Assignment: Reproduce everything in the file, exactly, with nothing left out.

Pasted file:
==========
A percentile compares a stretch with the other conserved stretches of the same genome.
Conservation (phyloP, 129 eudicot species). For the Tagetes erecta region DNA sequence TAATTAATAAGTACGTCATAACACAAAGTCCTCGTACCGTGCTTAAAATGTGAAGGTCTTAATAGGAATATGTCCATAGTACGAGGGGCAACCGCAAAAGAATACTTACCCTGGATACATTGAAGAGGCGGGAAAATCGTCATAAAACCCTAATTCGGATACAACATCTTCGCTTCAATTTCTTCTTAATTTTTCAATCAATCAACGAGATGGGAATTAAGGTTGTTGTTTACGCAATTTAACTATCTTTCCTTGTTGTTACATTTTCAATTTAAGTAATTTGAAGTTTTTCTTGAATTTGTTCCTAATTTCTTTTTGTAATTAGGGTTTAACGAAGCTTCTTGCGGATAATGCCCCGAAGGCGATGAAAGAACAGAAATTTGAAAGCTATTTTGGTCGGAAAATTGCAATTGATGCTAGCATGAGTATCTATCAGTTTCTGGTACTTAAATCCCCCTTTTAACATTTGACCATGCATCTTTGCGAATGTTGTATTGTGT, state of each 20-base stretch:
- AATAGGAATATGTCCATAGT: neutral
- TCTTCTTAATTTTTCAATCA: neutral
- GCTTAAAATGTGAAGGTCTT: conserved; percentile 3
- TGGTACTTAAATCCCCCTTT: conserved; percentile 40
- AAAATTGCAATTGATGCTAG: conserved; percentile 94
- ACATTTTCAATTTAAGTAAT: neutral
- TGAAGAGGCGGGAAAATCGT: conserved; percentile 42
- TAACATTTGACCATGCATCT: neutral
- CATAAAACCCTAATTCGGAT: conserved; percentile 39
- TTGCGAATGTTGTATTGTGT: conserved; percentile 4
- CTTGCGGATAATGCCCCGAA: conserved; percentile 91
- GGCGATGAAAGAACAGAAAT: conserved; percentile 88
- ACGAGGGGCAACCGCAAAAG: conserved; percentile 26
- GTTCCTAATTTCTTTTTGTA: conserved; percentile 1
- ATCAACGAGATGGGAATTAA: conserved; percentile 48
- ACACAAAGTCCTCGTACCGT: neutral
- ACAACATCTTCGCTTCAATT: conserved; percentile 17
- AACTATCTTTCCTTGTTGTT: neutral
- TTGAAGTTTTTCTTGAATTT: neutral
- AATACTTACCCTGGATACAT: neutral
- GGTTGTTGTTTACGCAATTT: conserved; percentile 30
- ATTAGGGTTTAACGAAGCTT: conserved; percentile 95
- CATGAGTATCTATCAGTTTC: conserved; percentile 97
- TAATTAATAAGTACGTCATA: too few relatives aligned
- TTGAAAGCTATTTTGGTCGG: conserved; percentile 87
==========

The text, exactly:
A percentile compares a stretch with the other conserved stretches of the same genome.
Conservation (phyloP, 129 eudicot species). For the Tagetes erecta region DNA sequence TAATTAATAAGTACGTCATAACACAAAGTCCTCGTACCGTGCTTAAAATGTGAAGGTCTTAATAGGAATATGTCCATAGTACGAGGGGCAACCGCAAAAGAATACTTACCCTGGATACATTGAAGAGGCGGGAAAATCGTCATAAAACCCTAATTCGGATACAACATCTTCGCTTCAATTTCTTCTTAATTTTTCAATCAATCAACGAGATGGGAATTAAGGTTGTTGTTTACGCAATTTAACTATCTTTCCTTGTTGTTACATTTTCAATTTAAGTAATTTGAAGTTTTTCTTGAATTTGTTCCTAATTTCTTTTTGTAATTAGGGTTTAACGAAGCTTCTTGCGGATAATGCCCCGAAGGCGATGAAAGAACAGAAATTTGAAAGCTATTTTGGTCGGAAAATTGCAATTGATGCTAGCATGAGTATCTATCAGTTTCTGGTACTTAAATCCCCCTTTTAACATTTGACCATGCATCTTTGCGAATGTTGTATTGTGT, state of each 20-base stretch:
- AATAGGAATATGTCCATAGT: neutral
- TCTTCTTAATTTTTCAATCA: neutral
- GCTTAAAATGTGAAGGTCTT: conserved; percentile 3
- TGGTACTTAAATCCCCCTTT: conserved; percentile 40
- AAAATTGCAATTGATGCTAG: conserved; percentile 94
- ACATTTTCAATTTAAGTAAT: neutral
- TGAAGAGGCGGGAAAATCGT: conserved; percentile 42
- TAACATTTGACCATGCATCT: neutral
- CATAAAACCCTAATTCGGAT: conserved; percentile 39
- TTGCGAATGTTGTATTGTGT: conserved; percentile 4
- CTTGCGGATAATGCCCCGAA: conserved; percentile 91
- GGCGATGAAAGAACAGAAAT: conserved; percentile 88
- ACGAGGGGCAACCGCAAAAG: conserved; percentile 26
- GTTCCTAATTTCTTTTTGTA: conserved; percentile 1
- ATCAACGAGATGGGAATTAA: conserved; percentile 48
- ACACAAAGTCCTCGTACCGT: neutral
- ACAACATCTTCGCTTCAATT: conserved; percentile 17
- AACTATCTTTCCTTGTTGTT: neutral
- TTGAAGTTTTTCTTGAATTT: neutral
- AATACTTACCCTGGATACAT: neutral
- GGTTGTTGTTTACGCAATTT: conserved; percentile 30
- ATTAGGGTTTAACGAAGCTT: conserved; percentile 95
- CATGAGTATCTATCAGTTTC: conserved; percentile 97
- TAATTAATAAGTACGTCATA: too few relatives aligned
- TTGAAAGCTATTTTGGTCGG: conserved; percentile 87